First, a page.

The Kind Truth

Posted by Kristin Baird on November 18th, 2014 • No Comments »

In virtually every healthcare setting there are times when the provider has to deliver bad news. When they know that the recipients will be shocked, disappointed or even devastated. There is an art to delivering difficult messages that I call the “kind truth.” People who are skilled at this are often trusted above all others.

The kind truth is when you have the skill to deliver tough information, yet it is done with compassion and empathy. Additionally, the deliverer manages this while being fully prepared to accept whatever emotional response results from the recipients. I’ve witnessed some of the best and worst of this in the past few weeks. One doctor, meeting my mother for the first time basically dropped a verdict and ran. His dismissive behavior was cold and uncaring at best. He basically told her, “Oh well, what do you expect. You’re not a well woman.” On the other hand, I observed two of her other physicians discuss similar information with compassion, empathy, and genuine concern. Same medical information delivered in very different ways.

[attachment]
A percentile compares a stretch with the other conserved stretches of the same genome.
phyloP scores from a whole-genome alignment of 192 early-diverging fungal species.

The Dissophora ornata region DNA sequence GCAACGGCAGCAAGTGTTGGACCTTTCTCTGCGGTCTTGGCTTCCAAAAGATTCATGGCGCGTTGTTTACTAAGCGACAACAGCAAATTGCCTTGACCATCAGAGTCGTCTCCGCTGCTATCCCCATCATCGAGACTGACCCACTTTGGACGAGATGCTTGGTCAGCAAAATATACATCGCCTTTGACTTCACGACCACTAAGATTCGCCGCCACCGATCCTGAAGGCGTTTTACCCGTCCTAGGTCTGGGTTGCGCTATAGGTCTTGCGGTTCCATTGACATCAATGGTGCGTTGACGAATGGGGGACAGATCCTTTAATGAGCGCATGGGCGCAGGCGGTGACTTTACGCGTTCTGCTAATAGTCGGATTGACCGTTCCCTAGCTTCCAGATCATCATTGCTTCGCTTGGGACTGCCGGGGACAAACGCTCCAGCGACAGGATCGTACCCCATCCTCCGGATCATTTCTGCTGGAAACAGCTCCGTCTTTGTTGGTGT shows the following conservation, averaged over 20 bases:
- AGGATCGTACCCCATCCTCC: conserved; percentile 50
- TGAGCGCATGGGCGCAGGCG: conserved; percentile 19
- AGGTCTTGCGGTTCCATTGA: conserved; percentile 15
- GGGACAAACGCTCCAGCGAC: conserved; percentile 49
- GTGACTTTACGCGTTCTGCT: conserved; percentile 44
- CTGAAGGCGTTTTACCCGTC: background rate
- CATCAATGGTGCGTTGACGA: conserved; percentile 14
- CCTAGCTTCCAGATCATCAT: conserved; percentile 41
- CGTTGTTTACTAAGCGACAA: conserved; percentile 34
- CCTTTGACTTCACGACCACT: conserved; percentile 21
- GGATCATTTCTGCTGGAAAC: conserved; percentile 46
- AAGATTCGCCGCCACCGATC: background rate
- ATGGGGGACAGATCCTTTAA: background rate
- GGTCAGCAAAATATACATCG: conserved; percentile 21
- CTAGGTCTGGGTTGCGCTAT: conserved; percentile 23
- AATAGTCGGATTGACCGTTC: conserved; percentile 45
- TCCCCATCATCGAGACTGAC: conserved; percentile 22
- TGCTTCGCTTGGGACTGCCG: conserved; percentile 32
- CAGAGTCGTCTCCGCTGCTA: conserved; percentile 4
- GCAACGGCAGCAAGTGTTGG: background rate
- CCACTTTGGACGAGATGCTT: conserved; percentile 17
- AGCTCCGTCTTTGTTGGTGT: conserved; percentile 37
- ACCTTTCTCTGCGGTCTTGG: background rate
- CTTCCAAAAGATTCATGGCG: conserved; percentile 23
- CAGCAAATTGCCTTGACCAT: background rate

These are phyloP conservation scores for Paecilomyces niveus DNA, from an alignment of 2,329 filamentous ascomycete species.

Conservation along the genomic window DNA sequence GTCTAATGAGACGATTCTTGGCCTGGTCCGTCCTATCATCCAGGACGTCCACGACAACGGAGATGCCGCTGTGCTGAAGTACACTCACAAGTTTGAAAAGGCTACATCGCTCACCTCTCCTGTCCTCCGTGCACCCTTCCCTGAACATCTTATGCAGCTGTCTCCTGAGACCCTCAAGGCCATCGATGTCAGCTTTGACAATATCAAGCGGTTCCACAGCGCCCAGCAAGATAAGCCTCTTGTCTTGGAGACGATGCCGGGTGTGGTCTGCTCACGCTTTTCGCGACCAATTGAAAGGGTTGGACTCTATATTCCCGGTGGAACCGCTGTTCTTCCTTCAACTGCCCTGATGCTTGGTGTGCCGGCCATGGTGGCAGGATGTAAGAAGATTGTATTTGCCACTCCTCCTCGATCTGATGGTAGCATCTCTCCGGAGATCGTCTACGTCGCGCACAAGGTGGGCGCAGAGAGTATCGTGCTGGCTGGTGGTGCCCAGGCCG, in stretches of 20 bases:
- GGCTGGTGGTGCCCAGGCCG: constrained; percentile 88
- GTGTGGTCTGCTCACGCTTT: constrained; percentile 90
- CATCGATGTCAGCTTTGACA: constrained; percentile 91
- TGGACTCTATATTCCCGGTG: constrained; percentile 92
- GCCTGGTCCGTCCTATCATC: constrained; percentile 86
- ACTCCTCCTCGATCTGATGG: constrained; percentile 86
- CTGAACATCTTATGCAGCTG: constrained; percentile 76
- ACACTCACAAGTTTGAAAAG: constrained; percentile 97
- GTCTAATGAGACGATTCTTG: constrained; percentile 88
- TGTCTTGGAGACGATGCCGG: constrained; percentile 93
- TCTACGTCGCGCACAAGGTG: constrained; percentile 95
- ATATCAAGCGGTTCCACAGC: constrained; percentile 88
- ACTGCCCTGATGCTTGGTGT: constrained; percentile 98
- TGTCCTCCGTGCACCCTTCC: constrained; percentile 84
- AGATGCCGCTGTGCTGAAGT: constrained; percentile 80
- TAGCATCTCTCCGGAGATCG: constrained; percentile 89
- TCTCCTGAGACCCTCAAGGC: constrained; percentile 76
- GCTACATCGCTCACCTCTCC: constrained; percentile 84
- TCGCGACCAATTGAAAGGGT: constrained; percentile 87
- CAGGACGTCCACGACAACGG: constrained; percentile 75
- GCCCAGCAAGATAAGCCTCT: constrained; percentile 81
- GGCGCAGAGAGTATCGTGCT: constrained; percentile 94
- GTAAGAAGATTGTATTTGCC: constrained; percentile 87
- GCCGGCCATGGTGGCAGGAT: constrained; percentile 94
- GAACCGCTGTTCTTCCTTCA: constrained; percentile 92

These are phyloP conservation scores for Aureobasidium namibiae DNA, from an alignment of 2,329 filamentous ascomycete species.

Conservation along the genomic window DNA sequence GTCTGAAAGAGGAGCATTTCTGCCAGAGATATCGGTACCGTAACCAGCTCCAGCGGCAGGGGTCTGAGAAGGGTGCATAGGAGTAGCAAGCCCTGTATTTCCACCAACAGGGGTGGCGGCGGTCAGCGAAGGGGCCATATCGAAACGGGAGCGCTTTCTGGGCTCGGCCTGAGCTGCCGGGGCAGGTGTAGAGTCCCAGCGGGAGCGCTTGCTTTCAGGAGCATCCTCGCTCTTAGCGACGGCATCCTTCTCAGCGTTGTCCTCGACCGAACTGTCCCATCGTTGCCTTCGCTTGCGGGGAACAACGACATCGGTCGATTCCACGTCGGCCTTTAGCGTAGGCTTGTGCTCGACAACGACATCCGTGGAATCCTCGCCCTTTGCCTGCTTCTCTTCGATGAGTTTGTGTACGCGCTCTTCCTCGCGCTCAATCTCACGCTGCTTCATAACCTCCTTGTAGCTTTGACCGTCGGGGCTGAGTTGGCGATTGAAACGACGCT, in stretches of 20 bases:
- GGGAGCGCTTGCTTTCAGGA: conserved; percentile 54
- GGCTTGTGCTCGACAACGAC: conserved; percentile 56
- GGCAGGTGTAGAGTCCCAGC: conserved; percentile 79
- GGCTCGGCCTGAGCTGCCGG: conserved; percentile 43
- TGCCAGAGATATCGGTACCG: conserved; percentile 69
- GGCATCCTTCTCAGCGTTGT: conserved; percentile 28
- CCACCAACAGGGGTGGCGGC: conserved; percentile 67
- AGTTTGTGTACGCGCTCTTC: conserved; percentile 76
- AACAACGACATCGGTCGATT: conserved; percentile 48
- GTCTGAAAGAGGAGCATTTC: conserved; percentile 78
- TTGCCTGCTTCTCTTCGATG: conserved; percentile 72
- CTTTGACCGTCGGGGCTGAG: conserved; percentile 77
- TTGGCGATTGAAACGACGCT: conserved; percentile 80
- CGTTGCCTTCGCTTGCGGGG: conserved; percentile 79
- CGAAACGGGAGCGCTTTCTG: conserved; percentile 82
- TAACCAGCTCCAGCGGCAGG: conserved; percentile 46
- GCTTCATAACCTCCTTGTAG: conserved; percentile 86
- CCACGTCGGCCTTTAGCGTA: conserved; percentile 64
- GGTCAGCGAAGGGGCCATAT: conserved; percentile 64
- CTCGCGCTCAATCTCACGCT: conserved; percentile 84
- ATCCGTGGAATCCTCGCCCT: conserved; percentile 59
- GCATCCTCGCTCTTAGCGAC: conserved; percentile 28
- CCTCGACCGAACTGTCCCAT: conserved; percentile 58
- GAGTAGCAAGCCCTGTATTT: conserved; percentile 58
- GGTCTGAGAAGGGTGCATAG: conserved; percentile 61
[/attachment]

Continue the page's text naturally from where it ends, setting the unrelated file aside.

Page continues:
Every healthcare professional needs to master the art of the kind truth. When I was doing bedside nursing I observed some of the best and worst at this. I remember three physicians in particular that I could have nicknamed duck, dodge, and dive because all three had their own techniques for avoiding the truth altogether. Then there was one whose bedside manner was like a weapon of mass destruction. He’d drop an information bomb and flee the scene. But on rare occasions, I’d have the pleasure of witnessing someone gently deliver bad news with such kindness that I was awestruck.

The odd thing was that everyone knew who was good at it and who wasn’t. As nurses, we had just learned to compensate for them. It was a tough job.

I recognize that not everyone has a high degree of emotional intelligence, but I think we owe it to our patients to act on their behalf. If we see a provider deliver difficult information without compassion, we must intervene by helping them to improve. In doing so you’ll be delivering the kind truth, as well. Many organizations have physician coaching services that can help build awareness and communication skills. If you are reading this, you are very likely a champion for great patient experiences. Let’s all take that passion to the next level and pledge to take action when we see unsatisfactory encounters. Commit to the kind truth.

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